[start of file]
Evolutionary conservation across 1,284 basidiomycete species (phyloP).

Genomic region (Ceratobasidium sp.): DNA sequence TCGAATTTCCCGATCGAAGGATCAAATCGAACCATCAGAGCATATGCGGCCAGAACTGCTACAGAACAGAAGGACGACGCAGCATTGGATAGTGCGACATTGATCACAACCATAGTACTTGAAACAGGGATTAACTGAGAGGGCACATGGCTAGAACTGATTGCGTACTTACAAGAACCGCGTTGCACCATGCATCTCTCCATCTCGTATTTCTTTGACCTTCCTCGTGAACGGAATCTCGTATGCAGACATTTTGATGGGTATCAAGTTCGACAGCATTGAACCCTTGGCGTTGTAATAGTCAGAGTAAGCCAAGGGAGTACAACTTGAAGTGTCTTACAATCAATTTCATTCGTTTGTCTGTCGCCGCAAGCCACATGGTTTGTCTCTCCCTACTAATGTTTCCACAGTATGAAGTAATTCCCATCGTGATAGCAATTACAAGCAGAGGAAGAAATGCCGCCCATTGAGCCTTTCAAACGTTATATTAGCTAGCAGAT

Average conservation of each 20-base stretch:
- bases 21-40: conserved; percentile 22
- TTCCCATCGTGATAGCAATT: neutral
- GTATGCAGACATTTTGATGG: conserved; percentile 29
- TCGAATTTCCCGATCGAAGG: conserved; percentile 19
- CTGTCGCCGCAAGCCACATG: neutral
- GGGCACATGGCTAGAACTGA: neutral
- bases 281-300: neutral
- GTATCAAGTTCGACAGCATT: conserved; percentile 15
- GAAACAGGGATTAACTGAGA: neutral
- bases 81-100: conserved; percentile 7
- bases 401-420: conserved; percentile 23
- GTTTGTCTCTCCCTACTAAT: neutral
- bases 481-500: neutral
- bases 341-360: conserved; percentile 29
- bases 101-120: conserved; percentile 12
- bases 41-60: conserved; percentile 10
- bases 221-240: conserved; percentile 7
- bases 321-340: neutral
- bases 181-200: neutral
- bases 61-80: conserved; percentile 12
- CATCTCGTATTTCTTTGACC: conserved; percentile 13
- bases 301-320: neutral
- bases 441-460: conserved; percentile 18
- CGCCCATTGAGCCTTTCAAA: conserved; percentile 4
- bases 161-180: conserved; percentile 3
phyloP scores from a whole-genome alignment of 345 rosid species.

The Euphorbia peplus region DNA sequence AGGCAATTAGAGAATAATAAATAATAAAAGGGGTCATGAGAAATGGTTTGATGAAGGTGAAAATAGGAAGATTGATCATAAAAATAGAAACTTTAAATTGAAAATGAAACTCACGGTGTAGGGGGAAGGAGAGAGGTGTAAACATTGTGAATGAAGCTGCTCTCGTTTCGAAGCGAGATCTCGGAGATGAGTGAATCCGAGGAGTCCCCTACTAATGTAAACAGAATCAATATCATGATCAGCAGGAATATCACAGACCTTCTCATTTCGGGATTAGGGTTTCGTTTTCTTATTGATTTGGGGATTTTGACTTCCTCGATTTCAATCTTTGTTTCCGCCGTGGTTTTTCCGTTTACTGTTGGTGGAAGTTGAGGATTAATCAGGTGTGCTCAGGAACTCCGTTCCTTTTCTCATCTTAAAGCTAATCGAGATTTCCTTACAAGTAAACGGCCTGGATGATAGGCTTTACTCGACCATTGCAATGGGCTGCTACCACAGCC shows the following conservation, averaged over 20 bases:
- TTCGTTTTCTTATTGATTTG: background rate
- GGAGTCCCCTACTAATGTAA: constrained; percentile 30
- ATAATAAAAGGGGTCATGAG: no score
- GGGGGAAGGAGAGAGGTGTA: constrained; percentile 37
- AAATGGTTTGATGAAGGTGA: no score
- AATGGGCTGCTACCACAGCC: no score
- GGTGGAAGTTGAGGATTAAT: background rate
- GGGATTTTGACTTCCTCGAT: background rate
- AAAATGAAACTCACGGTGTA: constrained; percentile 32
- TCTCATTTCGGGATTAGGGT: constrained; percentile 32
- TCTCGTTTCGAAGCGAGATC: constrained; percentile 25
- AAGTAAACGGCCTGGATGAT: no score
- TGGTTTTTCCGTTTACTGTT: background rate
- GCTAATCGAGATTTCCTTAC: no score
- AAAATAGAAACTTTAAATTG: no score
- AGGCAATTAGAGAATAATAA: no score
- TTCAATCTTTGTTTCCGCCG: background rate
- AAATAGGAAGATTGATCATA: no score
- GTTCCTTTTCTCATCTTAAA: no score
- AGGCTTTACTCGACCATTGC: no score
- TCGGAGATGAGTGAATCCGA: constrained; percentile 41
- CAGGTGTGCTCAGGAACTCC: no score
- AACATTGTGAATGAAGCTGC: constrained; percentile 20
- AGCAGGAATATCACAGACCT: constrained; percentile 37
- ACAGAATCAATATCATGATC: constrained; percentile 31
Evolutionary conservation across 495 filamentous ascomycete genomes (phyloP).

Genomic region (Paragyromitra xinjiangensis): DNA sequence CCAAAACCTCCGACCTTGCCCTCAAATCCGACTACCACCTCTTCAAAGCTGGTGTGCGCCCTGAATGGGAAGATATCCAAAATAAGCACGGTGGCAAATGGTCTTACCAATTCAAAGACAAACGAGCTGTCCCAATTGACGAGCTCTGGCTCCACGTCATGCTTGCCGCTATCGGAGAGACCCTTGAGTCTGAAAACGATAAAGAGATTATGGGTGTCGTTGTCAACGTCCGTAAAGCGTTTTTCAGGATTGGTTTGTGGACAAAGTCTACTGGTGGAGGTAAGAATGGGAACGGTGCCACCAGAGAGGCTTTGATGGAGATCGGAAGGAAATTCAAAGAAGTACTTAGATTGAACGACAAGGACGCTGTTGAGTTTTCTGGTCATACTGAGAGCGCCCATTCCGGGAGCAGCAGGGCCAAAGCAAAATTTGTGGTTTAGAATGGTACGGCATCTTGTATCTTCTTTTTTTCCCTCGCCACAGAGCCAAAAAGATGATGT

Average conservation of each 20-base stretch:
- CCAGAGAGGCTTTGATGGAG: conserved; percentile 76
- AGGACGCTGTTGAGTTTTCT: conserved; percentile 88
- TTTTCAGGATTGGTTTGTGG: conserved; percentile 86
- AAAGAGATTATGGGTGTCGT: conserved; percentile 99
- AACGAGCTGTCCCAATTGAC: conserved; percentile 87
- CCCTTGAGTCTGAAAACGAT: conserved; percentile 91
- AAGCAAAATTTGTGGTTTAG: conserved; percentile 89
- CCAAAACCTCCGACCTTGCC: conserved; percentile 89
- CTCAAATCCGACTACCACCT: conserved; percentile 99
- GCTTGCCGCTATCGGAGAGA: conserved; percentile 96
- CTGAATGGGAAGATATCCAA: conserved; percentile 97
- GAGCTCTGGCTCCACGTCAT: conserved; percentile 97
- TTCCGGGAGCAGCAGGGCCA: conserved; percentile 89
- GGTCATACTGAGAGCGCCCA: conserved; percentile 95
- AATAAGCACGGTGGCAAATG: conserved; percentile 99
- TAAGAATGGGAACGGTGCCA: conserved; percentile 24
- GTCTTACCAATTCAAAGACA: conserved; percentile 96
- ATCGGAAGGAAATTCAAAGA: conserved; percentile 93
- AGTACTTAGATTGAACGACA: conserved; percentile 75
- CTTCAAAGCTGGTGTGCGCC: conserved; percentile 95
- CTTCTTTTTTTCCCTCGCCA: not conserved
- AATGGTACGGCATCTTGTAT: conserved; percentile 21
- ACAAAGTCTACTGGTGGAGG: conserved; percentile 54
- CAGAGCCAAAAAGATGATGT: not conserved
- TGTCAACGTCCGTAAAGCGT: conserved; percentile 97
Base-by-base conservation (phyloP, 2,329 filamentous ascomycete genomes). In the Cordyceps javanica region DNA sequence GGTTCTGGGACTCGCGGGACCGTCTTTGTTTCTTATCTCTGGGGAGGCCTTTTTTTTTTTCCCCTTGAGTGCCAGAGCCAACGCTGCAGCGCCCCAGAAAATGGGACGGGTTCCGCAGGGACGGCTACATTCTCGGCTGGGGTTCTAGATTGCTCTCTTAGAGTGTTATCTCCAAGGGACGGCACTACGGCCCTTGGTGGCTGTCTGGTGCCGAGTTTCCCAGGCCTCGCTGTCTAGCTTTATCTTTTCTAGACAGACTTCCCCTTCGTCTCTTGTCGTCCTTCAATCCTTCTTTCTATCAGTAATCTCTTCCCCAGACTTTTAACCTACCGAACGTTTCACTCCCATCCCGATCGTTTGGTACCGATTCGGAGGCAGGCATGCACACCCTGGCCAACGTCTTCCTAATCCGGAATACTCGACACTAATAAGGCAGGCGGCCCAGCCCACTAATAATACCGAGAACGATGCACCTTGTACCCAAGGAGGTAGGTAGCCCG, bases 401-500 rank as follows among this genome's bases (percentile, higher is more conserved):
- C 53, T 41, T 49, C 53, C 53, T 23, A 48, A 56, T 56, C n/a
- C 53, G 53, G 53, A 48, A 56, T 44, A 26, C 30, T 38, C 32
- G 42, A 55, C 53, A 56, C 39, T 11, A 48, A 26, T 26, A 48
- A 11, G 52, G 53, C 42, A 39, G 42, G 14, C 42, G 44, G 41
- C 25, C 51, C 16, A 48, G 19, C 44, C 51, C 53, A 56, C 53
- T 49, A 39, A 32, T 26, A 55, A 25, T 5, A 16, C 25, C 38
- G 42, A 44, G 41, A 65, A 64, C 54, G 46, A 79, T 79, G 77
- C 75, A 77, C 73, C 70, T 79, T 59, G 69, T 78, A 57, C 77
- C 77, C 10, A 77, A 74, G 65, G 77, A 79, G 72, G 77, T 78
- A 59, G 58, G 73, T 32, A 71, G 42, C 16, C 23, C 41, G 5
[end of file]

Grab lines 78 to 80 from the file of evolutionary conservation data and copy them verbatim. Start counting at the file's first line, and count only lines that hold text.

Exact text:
- CTTCAAAGCTGGTGTGCGCC: conserved; percentile 95
- CTTCTTTTTTTCCCTCGCCA: not conserved
- AATGGTACGGCATCTTGTAT: conserved; percentile 21